In a year that saw some lionized piano trio records, Richard Doron Johnson's debut, Battle Grounds
, might be the overlooked gem.
Johnson is hardly a household name, even within the small, tight circle of jazz fans. His website reveals stints with trumpeter Wynton Marsalis
and the Thelonious Monk
Institute, as well as gigs with bassist Ron Carter
and guitarist Russell Malone
. An iTunes search found only two other recordings besides this one, both as a sideman for Danish tenor man Christian Winter, and Johnson's blog has not been updated since 2008. Self-promotion is clearly not Johnson's bag.
However, Battle Grounds
is worthy of some serious listening. All but two of the nine songs are originals. At a time when musicians can pour all of their technical virtuosity into making music that is impressive but not necessarily appealing, Johnson has created something noteworthy: an album of music that is a genuine pleasure to hear.
This isn't to say Johnson lacks any technical chopsquite the contrary. These songs impress by being well-crafted, sophisticated, and emotionally rich, all at the same time. This is a record that would be expected from an artist in his later years, with maturity and taste trumping exuberance and bravado.
Of course, Johnson can cook; the title track gives ample evidence of that. But the album offers so much more, with a broad range of tempos, rhythms and styles. Some of the melodies are just downright catchy; the kind of jazz tunes you might actually find yourself humming the next morning, on your way to work.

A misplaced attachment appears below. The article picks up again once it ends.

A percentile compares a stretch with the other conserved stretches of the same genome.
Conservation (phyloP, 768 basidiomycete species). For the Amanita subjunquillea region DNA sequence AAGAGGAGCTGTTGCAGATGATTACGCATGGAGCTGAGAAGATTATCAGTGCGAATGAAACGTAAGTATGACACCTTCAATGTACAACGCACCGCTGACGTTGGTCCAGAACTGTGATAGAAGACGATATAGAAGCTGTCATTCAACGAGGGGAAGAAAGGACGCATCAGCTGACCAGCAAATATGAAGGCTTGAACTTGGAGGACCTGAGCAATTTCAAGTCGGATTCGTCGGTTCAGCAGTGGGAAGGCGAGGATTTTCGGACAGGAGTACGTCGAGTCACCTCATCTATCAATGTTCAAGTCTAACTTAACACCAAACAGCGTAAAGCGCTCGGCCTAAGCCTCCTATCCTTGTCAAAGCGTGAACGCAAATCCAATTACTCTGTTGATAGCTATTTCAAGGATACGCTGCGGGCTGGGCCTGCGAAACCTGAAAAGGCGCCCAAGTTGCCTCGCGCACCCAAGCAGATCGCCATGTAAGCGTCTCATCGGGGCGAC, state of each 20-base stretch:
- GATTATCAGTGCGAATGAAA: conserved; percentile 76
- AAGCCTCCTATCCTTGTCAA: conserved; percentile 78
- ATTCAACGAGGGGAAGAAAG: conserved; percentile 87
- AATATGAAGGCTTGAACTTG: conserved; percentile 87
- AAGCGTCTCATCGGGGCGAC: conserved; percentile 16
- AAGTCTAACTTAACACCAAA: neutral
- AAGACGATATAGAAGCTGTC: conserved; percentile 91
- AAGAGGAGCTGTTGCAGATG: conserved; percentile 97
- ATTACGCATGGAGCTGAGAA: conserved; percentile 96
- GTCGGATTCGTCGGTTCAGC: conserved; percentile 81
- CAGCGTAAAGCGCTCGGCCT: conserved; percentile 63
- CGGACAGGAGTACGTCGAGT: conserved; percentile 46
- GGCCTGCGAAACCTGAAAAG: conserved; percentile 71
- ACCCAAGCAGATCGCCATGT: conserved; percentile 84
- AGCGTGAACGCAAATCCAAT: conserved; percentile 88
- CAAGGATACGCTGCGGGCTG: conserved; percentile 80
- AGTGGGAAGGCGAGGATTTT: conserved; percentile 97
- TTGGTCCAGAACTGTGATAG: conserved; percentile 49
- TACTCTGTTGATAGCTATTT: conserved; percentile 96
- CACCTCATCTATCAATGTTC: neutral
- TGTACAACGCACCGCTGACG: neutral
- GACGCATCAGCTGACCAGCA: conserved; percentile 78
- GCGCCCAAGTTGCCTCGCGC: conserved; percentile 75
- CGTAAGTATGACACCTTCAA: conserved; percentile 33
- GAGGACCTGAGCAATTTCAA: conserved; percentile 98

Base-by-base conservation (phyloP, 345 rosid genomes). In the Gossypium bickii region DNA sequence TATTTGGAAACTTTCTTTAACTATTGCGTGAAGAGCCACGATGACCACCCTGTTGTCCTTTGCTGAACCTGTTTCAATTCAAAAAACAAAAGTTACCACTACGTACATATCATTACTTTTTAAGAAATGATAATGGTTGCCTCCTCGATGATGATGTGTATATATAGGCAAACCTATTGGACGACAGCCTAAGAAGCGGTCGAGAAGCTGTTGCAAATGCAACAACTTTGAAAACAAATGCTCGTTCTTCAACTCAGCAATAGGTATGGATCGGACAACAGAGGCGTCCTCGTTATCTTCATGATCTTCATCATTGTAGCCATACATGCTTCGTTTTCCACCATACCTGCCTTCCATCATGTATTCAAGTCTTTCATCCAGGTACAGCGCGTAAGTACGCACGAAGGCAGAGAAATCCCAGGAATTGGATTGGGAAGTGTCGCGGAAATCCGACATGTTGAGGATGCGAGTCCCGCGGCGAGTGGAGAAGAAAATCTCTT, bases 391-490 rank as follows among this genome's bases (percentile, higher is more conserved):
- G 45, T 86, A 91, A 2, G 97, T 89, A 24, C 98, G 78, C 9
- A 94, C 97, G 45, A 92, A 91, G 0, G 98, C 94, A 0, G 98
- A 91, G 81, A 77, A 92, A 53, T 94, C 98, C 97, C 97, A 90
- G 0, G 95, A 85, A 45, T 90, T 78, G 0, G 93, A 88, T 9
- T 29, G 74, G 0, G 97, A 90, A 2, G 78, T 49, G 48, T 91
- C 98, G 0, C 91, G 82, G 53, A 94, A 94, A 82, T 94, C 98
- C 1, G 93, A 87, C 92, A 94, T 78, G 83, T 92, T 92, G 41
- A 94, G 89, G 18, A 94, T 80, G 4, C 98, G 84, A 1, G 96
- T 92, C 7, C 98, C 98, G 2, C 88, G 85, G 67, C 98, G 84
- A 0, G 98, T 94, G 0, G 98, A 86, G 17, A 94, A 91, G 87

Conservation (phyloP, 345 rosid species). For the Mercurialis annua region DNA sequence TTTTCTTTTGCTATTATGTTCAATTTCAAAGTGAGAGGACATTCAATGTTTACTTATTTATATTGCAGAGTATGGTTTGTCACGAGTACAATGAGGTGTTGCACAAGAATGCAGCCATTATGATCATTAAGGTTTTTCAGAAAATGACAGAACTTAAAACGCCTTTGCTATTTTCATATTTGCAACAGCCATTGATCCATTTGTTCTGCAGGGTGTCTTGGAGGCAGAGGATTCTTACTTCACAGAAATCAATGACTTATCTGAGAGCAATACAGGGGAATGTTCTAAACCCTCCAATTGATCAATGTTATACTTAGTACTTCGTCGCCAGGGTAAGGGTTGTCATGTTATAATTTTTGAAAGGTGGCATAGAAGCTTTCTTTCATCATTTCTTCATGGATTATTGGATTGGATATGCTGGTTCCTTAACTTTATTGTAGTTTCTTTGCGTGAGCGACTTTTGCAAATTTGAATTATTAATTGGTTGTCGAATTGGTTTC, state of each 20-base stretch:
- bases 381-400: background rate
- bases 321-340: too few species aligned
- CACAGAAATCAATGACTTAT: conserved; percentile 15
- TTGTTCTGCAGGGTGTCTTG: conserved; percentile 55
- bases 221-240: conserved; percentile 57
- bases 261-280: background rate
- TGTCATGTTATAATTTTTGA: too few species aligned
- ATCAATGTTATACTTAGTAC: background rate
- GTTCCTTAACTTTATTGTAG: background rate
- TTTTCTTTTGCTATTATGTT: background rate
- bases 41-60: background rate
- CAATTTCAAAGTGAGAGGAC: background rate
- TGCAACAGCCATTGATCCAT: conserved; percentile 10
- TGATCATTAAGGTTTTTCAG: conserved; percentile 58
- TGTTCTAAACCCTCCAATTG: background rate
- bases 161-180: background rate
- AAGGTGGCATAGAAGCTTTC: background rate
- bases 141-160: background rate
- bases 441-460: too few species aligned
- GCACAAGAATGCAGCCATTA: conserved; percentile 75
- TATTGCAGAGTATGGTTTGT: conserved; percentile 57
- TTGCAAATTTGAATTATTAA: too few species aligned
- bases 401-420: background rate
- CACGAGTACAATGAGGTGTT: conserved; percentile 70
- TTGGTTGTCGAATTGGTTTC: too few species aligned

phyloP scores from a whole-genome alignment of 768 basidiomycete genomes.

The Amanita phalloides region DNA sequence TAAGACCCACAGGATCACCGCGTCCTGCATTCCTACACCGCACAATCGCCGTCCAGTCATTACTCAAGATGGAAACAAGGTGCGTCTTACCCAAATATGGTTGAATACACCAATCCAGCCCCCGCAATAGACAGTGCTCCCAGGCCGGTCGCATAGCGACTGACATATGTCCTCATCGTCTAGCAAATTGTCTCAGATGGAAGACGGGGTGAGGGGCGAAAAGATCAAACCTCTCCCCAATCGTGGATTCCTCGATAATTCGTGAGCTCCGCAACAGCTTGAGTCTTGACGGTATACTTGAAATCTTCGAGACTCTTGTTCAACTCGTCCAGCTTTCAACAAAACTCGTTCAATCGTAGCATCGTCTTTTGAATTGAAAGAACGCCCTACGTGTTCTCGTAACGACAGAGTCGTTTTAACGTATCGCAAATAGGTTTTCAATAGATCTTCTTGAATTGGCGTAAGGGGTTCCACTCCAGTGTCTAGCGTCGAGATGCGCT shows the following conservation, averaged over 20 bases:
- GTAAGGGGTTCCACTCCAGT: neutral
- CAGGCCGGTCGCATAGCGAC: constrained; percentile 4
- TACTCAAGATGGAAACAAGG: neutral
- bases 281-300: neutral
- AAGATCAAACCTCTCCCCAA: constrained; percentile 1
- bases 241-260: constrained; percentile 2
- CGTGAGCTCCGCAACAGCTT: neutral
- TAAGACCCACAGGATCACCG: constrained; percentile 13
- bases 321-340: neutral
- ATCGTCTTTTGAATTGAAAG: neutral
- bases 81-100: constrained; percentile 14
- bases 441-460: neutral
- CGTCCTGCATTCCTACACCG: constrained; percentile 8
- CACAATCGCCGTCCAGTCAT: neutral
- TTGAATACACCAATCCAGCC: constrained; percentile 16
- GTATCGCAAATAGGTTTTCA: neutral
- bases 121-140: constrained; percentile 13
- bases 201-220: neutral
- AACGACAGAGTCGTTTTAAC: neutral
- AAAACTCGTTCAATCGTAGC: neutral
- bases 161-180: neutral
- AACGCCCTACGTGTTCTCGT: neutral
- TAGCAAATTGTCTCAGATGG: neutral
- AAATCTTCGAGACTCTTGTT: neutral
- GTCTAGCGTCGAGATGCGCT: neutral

The bouncy "Rhythm to Run" features improvisation utilizing a single key melody line, recalling the sparse statements of Count Basie
. It is clear that Johnson really understands the value of playing a few well-chosen notes over playing all of them at once. There is not a single moment of Oscar Peterson
baroque overkill on this date. Johnson even pays homage to his musical ghosts with a few sly quotes. A fragment of "Rhapsody in Blue" floats past during the Latin tinged "Ramsiepamsie." Th record covers a lot of ground, with bits of stride, Latin, hymns, blues and hard-bop, but it hangs together remarkably well as a whole, and there's not a single throwaway track..
Steeplechase CDs are not always the best sounding digital albums out there, which is a shame because, based on their vinyl, most are very well-recorded. Happily, Battle Grounds
is an exception, sounding as good as any other piano trio album heard over the last few years. If this debut is any indication, Richard Doron Johnson is a pianist with a bright future.